PRICE: Ari, the president was making the point that Ukraine and Russia - this is important in and of itself. Ukraine is important in and of itself as a U.S. partner, a close U.S. partner. But this is really bigger than Ukraine. If Russia were to go forward, this would really upset the rules-based international order that, as I mentioned before, has been the guarantor of unprecedented levels of stability, of security and prosperity, not only in Europe after World War II but around the world, to include the other side of the world in the Indo-Pacific. Russia - we are trying to be very clear - cannot itself unilaterally violate those rules that should be inviolable, rules like...

SHAPIRO: And so do you see the U.S. role as a world leader being on the line here? If the U.S. and NATO are not able to counter Russian aggression towards Ukraine, does that shift the geopolitical balance of power in the world away from this post-World War II order and towards something different?

PRICE: Ari, this is not about the United States versus Russia. This is not about the United States and Ukraine versus Russia. This is about the international community, our extensive set of allies and partners, the NATO alliance, our allies and partners around the world, standing up to protect these rules that, once again, should be inviolable, to send a message to Moscow that what Moscow may have contemplated, what Moscow may intend is not acceptable, and it will not stand.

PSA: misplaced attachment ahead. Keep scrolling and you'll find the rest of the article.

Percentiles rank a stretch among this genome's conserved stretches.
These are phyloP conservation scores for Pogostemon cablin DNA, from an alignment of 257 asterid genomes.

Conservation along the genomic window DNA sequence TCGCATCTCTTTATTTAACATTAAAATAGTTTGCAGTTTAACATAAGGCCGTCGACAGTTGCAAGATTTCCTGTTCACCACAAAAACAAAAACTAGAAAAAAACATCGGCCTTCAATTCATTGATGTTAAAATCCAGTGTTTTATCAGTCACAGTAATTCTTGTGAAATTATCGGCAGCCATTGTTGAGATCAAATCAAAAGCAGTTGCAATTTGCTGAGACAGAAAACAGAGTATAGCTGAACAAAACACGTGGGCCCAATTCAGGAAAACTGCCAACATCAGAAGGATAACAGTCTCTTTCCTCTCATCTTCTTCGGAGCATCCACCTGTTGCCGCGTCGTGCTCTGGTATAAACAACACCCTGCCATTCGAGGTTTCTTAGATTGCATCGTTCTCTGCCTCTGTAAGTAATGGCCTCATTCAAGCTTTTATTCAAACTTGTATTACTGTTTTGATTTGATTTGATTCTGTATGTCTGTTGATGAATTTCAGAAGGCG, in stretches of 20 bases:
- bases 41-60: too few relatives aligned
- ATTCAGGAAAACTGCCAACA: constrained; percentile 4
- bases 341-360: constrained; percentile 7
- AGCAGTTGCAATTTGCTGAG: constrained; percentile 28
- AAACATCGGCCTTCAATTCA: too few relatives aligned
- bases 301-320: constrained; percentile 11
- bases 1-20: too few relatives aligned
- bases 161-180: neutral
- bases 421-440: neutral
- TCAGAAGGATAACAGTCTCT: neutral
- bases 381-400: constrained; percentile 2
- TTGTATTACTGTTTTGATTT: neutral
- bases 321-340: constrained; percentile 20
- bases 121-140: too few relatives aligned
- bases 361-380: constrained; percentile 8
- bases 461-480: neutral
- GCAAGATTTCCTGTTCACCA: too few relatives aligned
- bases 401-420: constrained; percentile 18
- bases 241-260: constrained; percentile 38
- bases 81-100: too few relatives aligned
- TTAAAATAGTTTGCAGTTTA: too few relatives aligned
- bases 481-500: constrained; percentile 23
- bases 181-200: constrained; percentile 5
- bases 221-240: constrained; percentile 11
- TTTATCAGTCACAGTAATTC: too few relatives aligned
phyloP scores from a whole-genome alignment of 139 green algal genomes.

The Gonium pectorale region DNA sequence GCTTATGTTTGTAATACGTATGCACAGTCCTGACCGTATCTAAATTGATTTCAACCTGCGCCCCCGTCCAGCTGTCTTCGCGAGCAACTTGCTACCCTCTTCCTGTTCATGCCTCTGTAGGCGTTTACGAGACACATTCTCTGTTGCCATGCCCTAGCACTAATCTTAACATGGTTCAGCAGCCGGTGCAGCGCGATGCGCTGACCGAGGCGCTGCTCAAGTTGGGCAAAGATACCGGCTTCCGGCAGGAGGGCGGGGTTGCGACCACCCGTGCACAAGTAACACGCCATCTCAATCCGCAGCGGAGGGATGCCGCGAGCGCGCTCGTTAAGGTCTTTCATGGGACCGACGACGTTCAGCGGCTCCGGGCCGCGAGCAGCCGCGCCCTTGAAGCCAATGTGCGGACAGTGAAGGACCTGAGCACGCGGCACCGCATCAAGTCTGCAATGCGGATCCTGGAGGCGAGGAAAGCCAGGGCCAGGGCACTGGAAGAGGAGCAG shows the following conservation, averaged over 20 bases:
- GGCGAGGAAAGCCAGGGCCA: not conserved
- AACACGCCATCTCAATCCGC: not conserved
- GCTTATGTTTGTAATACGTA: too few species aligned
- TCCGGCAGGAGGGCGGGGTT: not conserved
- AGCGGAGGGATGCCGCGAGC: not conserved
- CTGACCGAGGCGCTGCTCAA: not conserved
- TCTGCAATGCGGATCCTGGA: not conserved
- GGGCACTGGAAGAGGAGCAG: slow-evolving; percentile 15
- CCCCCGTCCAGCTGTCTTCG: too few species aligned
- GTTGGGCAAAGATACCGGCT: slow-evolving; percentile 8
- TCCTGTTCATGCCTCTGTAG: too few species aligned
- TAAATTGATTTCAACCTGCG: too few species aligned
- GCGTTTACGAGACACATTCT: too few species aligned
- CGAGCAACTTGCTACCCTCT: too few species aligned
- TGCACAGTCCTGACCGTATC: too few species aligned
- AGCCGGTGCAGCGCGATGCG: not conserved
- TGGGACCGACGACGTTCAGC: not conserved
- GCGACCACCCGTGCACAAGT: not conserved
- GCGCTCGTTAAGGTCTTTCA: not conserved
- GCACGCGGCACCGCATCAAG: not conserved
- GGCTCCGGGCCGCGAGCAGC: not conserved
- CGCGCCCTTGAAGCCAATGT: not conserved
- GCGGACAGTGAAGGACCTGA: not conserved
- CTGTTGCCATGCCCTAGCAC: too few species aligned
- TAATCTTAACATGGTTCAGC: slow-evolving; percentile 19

SHAPIRO: That is State Department spokesman Ned Price. Thank you for speaking with us today.

PRICE: Thanks for having me.


Michele Kelemen has been with NPR for two decades, starting as NPR's Moscow bureau chief and now covering the State Department and Washington's diplomatic corps. Her reports can be heard on all NPR News programs, including Morning Edition and All Things Considered.
Ari Shapiro has been one of the hosts of All Things Considered, NPR's award-winning afternoon newsmagazine, since 2015. During his first two years on the program, listenership to All Things Considered grew at an unprecedented rate, with more people tuning in during a typical quarter-hour than any other program on the radio.
Casey Morell (he/him) is an associate producer/director of All Things Considered.
Christopher Intagliata is an editor at All Things Considered, where he writes news and edits interviews with politicians, musicians, restaurant owners, scientists and many of the other voices heard on the air.